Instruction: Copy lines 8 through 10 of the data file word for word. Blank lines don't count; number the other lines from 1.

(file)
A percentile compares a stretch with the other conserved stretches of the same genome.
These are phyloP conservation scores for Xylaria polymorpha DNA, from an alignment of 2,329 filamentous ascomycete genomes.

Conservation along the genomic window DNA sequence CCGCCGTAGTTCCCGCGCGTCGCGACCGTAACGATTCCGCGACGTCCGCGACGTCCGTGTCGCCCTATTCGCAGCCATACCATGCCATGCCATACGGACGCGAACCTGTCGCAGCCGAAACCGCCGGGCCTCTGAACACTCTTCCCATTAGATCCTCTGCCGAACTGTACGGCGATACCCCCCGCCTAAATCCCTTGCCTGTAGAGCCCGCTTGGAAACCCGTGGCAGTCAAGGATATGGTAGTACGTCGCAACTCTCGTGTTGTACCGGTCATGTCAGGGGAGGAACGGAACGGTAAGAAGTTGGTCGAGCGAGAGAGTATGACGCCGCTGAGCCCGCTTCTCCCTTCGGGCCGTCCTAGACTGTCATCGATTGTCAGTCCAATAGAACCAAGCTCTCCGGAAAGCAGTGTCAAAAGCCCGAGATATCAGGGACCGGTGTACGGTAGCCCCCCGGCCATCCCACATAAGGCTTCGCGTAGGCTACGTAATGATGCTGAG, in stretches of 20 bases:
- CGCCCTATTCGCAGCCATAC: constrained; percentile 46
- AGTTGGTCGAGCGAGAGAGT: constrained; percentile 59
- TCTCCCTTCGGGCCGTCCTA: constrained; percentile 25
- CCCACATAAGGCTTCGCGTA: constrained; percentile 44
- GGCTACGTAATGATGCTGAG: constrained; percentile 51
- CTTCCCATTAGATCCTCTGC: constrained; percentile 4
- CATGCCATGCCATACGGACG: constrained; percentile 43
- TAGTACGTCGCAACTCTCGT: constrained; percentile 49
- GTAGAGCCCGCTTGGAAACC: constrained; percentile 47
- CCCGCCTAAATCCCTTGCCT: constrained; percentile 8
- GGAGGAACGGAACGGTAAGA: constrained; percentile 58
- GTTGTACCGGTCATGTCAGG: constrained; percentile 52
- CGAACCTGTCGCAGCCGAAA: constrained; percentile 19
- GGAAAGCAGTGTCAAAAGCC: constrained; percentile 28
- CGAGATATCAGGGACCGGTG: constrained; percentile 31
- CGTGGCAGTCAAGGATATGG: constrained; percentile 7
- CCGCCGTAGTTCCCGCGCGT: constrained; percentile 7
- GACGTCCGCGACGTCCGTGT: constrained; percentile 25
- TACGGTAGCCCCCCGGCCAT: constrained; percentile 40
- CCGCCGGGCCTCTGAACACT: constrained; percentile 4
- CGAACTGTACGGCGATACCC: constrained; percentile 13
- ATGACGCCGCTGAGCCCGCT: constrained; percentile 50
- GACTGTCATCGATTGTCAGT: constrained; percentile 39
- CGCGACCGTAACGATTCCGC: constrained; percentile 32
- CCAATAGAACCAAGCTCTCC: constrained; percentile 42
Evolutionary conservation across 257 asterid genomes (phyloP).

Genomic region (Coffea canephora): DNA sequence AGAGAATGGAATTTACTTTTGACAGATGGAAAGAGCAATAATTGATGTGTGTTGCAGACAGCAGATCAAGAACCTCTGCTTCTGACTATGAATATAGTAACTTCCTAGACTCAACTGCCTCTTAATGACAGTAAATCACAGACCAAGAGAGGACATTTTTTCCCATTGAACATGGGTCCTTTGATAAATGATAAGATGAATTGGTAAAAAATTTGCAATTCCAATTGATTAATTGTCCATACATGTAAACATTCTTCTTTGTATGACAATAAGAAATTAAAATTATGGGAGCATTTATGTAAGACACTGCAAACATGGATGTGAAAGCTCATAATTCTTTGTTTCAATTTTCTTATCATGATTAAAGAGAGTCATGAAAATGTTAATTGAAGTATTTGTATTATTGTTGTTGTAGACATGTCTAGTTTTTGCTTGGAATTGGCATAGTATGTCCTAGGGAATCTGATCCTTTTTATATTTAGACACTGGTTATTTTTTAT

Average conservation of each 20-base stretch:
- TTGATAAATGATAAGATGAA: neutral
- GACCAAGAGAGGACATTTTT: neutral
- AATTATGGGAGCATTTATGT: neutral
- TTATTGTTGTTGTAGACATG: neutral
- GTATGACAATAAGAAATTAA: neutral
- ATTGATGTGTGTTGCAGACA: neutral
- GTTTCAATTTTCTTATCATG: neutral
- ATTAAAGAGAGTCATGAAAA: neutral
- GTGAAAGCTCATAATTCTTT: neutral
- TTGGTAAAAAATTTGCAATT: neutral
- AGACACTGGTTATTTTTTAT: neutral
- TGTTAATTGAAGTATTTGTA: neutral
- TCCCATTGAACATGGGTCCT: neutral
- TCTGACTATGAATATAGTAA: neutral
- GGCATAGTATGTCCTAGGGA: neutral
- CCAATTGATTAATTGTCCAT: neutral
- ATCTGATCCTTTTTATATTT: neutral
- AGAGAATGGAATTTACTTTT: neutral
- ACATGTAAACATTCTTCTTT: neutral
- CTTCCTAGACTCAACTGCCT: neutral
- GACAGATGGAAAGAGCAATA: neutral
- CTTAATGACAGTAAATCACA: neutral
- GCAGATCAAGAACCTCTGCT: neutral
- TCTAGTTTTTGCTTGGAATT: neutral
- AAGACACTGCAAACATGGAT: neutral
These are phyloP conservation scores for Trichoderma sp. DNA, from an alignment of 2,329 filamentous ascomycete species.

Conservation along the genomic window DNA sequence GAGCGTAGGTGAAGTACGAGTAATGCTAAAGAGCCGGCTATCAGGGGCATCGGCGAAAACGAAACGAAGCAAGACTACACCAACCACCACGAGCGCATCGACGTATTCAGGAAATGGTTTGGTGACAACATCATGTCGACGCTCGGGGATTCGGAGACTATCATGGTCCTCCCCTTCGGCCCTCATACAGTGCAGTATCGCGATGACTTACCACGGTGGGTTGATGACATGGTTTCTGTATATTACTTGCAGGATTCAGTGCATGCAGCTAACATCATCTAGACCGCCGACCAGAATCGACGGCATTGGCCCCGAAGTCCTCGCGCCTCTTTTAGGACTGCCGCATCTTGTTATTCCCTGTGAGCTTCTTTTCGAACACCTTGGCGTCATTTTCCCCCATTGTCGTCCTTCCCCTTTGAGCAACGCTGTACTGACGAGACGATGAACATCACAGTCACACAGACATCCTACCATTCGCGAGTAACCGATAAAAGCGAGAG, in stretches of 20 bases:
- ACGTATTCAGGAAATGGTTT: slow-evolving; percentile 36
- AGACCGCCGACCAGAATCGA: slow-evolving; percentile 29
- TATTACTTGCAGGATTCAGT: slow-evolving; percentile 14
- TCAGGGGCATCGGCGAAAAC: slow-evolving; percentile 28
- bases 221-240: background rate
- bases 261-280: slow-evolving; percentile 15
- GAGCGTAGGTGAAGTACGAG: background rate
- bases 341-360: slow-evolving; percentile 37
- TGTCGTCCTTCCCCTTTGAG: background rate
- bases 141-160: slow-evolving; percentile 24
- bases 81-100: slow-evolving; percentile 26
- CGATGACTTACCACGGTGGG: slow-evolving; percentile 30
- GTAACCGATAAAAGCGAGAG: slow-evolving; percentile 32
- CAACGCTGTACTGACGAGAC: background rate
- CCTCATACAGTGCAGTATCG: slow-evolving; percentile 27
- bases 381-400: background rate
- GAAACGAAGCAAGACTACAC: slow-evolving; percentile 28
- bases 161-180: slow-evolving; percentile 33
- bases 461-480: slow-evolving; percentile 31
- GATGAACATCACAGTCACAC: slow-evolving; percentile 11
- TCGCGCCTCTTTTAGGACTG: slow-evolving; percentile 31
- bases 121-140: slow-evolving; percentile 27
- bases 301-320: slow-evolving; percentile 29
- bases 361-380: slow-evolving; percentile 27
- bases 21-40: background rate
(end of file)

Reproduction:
- GGCTACGTAATGATGCTGAG: constrained; percentile 51
- CTTCCCATTAGATCCTCTGC: constrained; percentile 4
- CATGCCATGCCATACGGACG: constrained; percentile 43